Luckily, I have the luxury of sending my kids to school now and having the whole day to recuperate. Discipline is hard because, frankly, I just am not up for it most of the time.

    I am lucky that my husband does active stuff with them and I help with the homework, reading, watching movies and lots of listening!!

    Sometimes I think maybe that is why this happened to I would slow down and really know my kids. It's been a perk of this DD! I don't have anything in my life right now except my husband and children. So I'm pretty focused on them!

    I am starting to slowly get better; so I am not it the midst of the DD anymore. I am going to start adding more stuff to my life that doesn't revolve around my family. I will take a bible study that a dear friend is leading.

    I want to get well enough that I can connect with some other women and make some great friends. I've lost several due to moves and this DD.

    My youngest daughter asked me tonite if I would try to play tennis with her tomorrow...maybe I will!

    Keep in touch and let me know how your doing!

  6. sorekitty

    sorekitty New Member

    I feel your pain. I sooo understand what you are saying. I have a very active 4 year old boy. He has some special needs and things have been so challenging lately. My body hurts and I have to ignor it as best I can. But this week he starts school and I will have 3 hours a day, 4 days a week to recover or get caught up. I actually have two important doctor appointments coming up this week. It is like I cannot take care of myself until he goes back to school. I feel so much guilt at not being able to provide everything he needs. Like that he watches pbs kids until I can get myself awake. Unfortunately, he does not understand at all. He jumps and crashes into me. I've tried to explain my illness. Even looked for books at the library to explain a mommy that is ill but all they had was for breast cancer.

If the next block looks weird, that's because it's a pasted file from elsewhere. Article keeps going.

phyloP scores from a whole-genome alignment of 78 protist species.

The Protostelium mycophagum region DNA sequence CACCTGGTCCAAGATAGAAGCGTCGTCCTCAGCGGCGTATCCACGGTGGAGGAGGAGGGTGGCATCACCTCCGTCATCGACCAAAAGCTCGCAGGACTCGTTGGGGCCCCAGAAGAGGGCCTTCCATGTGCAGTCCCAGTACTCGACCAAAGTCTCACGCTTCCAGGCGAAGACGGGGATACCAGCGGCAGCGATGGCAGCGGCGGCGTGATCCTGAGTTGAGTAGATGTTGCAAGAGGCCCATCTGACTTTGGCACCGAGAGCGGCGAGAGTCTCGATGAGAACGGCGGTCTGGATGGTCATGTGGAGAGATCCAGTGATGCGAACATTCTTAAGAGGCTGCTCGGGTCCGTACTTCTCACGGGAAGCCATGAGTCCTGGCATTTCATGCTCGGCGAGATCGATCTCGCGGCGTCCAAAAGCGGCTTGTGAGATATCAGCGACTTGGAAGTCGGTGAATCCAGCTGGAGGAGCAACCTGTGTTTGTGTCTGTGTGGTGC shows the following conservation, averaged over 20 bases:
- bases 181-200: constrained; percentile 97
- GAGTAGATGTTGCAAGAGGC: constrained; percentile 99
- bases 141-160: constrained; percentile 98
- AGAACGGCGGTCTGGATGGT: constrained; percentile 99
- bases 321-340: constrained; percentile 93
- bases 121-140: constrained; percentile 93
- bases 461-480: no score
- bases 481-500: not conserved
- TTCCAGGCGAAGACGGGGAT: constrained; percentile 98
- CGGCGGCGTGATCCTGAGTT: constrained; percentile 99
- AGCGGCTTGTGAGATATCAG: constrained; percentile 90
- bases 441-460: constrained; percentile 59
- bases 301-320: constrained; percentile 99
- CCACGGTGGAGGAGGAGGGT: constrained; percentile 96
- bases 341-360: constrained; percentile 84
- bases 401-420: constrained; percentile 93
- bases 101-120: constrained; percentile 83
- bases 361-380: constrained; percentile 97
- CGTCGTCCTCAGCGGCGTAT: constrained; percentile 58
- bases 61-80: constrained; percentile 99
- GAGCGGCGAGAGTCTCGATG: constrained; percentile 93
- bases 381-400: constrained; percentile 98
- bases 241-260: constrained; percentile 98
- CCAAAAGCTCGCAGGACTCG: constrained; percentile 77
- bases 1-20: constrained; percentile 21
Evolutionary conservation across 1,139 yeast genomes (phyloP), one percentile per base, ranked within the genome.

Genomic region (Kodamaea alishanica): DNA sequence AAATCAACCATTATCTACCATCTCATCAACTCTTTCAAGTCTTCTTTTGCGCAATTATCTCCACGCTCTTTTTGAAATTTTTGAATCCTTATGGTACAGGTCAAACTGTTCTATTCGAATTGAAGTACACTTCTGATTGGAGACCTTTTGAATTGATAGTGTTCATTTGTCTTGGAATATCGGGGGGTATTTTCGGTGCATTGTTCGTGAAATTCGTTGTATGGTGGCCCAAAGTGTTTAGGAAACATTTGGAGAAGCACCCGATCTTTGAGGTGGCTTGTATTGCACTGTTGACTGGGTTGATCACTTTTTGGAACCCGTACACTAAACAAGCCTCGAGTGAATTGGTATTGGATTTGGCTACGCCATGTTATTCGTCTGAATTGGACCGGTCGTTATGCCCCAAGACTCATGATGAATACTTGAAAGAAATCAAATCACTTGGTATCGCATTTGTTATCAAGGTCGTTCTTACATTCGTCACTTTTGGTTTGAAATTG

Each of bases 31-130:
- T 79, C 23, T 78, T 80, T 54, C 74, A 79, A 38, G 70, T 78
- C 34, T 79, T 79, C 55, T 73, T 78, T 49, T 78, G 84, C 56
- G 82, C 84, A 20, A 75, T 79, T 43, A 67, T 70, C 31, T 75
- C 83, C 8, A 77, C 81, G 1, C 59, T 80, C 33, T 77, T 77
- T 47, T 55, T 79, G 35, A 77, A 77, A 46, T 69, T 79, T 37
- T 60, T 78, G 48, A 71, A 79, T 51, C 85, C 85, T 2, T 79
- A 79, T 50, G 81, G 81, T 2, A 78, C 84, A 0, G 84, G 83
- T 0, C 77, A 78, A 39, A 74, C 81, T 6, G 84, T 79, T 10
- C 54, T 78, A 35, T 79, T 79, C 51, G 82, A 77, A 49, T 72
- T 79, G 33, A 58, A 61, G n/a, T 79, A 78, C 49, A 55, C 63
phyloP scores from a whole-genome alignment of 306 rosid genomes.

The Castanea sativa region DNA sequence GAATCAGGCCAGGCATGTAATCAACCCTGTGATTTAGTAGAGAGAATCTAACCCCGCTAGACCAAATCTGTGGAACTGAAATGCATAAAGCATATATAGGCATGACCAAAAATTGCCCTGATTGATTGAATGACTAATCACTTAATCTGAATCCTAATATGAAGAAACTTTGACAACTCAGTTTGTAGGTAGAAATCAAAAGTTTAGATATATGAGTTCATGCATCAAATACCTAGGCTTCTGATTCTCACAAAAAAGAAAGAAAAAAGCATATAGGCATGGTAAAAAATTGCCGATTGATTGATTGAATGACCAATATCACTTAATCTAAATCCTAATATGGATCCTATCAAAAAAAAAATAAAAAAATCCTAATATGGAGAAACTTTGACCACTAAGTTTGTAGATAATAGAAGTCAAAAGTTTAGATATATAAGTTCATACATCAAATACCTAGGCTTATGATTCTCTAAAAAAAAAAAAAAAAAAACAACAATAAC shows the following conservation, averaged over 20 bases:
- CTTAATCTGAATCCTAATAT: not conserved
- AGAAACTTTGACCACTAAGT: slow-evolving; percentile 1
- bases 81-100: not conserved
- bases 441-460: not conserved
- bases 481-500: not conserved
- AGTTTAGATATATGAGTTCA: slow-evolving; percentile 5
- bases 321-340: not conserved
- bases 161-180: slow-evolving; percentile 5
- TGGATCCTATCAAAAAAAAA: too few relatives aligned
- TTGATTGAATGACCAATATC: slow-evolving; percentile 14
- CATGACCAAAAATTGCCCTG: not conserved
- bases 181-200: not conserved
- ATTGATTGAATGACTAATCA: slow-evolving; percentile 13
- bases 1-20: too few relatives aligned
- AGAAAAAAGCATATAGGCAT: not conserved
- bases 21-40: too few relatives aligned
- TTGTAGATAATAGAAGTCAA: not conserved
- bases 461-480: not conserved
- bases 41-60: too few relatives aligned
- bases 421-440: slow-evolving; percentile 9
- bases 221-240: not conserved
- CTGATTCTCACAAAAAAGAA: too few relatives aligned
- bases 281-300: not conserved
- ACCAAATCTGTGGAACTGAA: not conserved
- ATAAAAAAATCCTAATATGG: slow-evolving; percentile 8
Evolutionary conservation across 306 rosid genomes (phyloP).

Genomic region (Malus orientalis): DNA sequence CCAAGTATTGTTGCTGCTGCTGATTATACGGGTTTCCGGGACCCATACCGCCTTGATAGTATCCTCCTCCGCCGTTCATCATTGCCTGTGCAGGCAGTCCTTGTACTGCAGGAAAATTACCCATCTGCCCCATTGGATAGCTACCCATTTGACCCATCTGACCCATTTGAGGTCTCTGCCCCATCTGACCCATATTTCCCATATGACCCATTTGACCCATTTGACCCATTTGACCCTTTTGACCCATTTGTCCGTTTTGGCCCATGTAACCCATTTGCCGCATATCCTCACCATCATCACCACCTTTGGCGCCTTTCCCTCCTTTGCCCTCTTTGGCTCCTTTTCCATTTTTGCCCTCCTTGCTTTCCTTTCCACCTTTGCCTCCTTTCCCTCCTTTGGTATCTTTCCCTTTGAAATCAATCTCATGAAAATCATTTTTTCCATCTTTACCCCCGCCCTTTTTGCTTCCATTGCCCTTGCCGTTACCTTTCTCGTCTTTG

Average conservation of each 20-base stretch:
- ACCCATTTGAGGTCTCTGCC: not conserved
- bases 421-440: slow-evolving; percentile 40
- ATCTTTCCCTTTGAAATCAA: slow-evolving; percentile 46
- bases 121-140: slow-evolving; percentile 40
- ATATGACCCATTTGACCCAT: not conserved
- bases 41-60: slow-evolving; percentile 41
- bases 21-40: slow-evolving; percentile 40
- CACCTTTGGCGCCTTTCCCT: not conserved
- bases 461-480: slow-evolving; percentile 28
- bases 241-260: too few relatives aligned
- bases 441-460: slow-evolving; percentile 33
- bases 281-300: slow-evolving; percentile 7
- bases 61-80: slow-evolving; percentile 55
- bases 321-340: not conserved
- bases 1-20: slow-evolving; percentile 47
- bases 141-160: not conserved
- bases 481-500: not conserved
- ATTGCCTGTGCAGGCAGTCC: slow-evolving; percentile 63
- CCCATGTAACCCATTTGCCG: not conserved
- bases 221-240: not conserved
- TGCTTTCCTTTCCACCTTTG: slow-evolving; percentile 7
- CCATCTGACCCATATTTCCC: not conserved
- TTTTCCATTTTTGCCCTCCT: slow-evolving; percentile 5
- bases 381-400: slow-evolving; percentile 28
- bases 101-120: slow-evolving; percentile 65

Once you get into the school routine I bet it will help. I hope so! Best to you!

  7. detsgirl

    detsgirl New Member

    I know how you feel, I have 4 kids. My oldest is in High school, I have a 5th grader, and two boys who are 4 and 2 years old. Needless to say, I'm always busy.

    My first marriage was horrible. My ex did not understand what I was going through and the doctors just told him flat out that my problems were in my head and I need counseling. To this day, he still says I have "mental" problems and am just plain lazy. Honestly, I hate that man. But me and the girls got through just fine. Now I'm remarried to my second husband. (Det). He is the best. Yesterday he did all the laundry because I can't get up and down the stairs all day. He mopped the floors and cleaned the kitchen. He told me to just relax today and have fun with the boys.

    My girls are a big help as well. They do stuff around the house and really don't mind. They look it as more time with Mom when its done!

    Morning are the hardest. When I have to go to work, I just get up and push it. I know that is probably not the best way to do it. When I'm at work and its slow, my eyes start to shut!! lol.

    I know I'm probably not helping much. I just wanted to let you know that you are not alone!!